Big Fat Disaster by Beth Fehlbaum
Insecure, shy, and way overweight, Colby hates the limelight as much as her pageant-pretty mom and sisters love it. It’s her life: Dad’s a superstar, running for office on a family values platform. Then suddenly, he ditches his marriage for a younger woman and gets caught stealing money from the campaign. Everyone hates Colby for finding out and blowing the whistle on him. From a mansion, they end up in a poor relative’s trailer, where her mom’s contempt swells right along with Colby’s supersized jeans. Then, a cruel video of Colby half-dressed, made by her cousin Ryan, finds its way onto the internet. Colby plans her own death. A tragic family accident intervenes, and Colby’s role in it seems to paint her as a hero, but she’s only a fraud. Finally, threatened with exposure, Colby must face facts about her selfish mother and her own shame. Harrowing and hopeful, proof that the truth that saves us can come with a fierce and terrible price, Big Fat Disaster is that rare thing, a story that is authentically new.
“Colby’s life … is difficult enough, but it gets worse very quickly once she discovers a photo of her politician father kissing another woman. The fast pace, lively … dialogue, and timely topic make it a quick and enjoyable read.” – Kirkus Reviews (Starred)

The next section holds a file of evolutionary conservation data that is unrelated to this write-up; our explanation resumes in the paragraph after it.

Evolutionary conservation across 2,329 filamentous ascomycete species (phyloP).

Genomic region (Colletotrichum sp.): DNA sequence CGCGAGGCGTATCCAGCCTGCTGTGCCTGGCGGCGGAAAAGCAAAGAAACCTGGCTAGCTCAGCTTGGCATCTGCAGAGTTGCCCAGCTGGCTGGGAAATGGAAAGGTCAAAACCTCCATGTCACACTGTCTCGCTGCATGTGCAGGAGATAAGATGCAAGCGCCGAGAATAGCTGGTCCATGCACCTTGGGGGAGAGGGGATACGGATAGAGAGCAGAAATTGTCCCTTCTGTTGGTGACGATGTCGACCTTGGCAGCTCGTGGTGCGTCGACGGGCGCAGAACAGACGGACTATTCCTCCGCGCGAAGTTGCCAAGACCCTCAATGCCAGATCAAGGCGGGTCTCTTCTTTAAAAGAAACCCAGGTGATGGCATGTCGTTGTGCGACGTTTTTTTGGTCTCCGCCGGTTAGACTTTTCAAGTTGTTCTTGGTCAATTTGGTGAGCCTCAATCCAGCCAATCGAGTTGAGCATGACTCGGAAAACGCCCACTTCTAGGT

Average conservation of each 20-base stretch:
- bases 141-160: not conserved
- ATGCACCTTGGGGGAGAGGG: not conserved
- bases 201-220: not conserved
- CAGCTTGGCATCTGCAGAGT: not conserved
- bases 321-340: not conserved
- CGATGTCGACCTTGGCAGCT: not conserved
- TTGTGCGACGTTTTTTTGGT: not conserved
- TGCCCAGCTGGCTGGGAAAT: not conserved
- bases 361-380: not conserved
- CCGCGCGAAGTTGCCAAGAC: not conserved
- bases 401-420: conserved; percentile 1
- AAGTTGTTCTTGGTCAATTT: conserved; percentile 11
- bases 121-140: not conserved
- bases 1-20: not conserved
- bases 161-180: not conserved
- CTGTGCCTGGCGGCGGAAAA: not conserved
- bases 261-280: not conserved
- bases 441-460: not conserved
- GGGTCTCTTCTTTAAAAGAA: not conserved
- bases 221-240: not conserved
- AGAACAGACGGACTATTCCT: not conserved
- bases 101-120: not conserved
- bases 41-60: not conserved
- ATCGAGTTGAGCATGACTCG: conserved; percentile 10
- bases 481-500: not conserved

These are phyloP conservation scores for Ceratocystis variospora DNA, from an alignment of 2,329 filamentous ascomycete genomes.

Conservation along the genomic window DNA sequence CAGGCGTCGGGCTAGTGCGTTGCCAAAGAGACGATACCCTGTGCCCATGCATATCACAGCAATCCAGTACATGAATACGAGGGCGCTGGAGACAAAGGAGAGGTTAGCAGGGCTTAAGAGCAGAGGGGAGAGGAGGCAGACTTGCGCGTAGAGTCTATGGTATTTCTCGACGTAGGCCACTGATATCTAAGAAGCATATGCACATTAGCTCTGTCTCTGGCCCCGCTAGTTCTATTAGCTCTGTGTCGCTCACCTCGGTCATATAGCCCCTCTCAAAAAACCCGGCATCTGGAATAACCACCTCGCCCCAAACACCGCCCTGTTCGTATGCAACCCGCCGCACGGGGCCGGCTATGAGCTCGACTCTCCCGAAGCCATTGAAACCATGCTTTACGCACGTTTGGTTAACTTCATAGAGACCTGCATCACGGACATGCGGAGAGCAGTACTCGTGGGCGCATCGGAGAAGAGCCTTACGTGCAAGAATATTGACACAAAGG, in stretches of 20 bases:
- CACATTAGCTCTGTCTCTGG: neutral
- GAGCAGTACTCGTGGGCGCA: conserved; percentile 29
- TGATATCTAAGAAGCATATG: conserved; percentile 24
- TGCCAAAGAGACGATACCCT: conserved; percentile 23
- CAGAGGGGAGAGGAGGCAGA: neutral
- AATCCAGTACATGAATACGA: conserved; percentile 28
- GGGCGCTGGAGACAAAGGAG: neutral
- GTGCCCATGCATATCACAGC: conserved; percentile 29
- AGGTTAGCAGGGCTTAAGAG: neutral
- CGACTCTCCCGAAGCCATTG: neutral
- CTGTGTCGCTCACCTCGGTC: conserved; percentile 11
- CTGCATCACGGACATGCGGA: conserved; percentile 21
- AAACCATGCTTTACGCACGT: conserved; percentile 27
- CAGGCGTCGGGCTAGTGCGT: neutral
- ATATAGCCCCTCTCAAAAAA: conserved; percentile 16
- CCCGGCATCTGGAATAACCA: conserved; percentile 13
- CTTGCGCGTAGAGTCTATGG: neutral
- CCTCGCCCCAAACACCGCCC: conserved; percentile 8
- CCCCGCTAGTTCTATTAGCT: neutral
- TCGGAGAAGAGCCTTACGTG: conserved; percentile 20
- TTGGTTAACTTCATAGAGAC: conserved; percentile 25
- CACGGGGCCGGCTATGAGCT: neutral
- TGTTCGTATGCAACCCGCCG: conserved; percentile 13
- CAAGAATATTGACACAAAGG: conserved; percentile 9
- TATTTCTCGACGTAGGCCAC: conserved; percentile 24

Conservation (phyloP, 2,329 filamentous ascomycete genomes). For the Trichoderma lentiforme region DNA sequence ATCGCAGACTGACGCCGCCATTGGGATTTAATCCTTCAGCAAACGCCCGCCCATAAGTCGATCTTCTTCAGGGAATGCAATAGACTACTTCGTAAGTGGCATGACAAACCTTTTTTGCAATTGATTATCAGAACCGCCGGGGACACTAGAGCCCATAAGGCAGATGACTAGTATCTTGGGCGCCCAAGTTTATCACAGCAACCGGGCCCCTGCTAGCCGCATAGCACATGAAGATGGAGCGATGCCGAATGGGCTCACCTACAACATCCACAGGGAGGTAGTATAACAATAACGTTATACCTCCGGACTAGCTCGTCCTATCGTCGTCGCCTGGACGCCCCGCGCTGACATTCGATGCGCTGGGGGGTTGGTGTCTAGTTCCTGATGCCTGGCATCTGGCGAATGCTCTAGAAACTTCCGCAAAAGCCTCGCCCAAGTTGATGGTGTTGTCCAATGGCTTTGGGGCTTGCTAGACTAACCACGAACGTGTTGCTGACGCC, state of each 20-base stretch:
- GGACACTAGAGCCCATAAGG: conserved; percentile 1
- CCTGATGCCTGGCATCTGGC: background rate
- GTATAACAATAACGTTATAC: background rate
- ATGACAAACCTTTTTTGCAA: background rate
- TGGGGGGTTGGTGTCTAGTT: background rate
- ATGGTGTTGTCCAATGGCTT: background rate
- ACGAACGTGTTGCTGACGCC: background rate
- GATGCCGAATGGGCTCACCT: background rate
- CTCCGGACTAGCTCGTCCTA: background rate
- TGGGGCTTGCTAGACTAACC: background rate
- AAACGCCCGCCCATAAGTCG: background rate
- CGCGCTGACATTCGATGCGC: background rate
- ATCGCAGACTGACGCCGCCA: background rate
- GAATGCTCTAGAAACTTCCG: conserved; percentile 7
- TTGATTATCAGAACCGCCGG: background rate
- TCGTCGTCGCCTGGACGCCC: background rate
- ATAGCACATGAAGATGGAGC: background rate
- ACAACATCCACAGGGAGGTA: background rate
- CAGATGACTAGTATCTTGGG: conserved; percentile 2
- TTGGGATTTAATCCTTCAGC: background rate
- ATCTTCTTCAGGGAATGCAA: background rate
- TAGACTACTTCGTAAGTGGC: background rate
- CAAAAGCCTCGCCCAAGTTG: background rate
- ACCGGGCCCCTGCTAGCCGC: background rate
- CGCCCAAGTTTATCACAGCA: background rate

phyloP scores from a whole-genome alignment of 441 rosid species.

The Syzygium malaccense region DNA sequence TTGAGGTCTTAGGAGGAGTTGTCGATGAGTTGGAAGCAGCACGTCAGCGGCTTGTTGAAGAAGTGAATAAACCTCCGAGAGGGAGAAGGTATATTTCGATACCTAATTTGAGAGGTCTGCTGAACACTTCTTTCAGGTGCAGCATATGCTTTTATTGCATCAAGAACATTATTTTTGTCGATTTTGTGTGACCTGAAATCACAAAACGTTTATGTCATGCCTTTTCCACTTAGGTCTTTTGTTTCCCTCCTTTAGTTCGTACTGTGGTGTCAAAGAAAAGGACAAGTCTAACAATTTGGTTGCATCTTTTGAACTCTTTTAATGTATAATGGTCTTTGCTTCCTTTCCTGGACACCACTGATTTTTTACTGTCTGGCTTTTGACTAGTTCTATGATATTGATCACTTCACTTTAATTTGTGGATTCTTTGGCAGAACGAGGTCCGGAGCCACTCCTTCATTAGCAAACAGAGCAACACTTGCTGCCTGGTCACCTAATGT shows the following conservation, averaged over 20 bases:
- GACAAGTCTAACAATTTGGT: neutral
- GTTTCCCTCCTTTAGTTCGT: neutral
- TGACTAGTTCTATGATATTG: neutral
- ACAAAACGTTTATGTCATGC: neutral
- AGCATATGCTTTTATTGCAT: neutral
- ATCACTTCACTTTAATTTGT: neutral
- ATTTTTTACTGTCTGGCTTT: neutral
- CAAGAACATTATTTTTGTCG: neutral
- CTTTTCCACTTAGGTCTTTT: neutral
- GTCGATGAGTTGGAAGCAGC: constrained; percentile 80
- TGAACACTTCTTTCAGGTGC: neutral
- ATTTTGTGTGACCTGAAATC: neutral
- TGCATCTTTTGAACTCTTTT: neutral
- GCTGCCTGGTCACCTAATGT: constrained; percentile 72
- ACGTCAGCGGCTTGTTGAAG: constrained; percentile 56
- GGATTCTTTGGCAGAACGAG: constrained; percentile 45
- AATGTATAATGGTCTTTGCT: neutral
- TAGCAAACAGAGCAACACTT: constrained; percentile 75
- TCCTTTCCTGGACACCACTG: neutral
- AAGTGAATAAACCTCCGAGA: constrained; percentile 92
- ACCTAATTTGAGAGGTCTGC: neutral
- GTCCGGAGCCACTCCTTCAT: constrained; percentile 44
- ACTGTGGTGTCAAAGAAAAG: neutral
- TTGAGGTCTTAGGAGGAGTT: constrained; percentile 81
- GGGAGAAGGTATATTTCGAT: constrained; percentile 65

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This book is brave. It tackles the topic of weight, self-loathing, and depression in an unflinching and often uncomfortable ways. Colby handles stress by eating, and the more she compares herself to her thin relatives, the more she eats. It's clear that she has an eating disorder, and I appreciated that the author didn't gloss over the power of that by allowing Colby to just "fix" herself by choosing to eat healthier one day. Colby makes that decision several times over the course of the book, only to turn to food again when things get tough.
It can be tough to like Colby at times, and her family is mostly unkind and hurtful. Colby desperately needs the love and support of her parents, but both are too absorbed in their own problems to be of much help. Add in a move to a new town, a leaked video of Colby at her most vulnerable, and a difficult time at school, and Colby's self-destructive behaviour hits a new low.
Kat's Rating: A Good Read
This book is a difficult read at times, because it doesn't gloss over difficult or uncomfortable subject matter. Colby isn't always likeable, but she's always real, trying to cope with her issues the best she can under the circumstances. There's no heroic ending, or quick-fix solution to her issues, and I think that's important for those reading the book who may be coping with some of the same problems.
I received a complimentary copy of this title from the author in return for an honest review.
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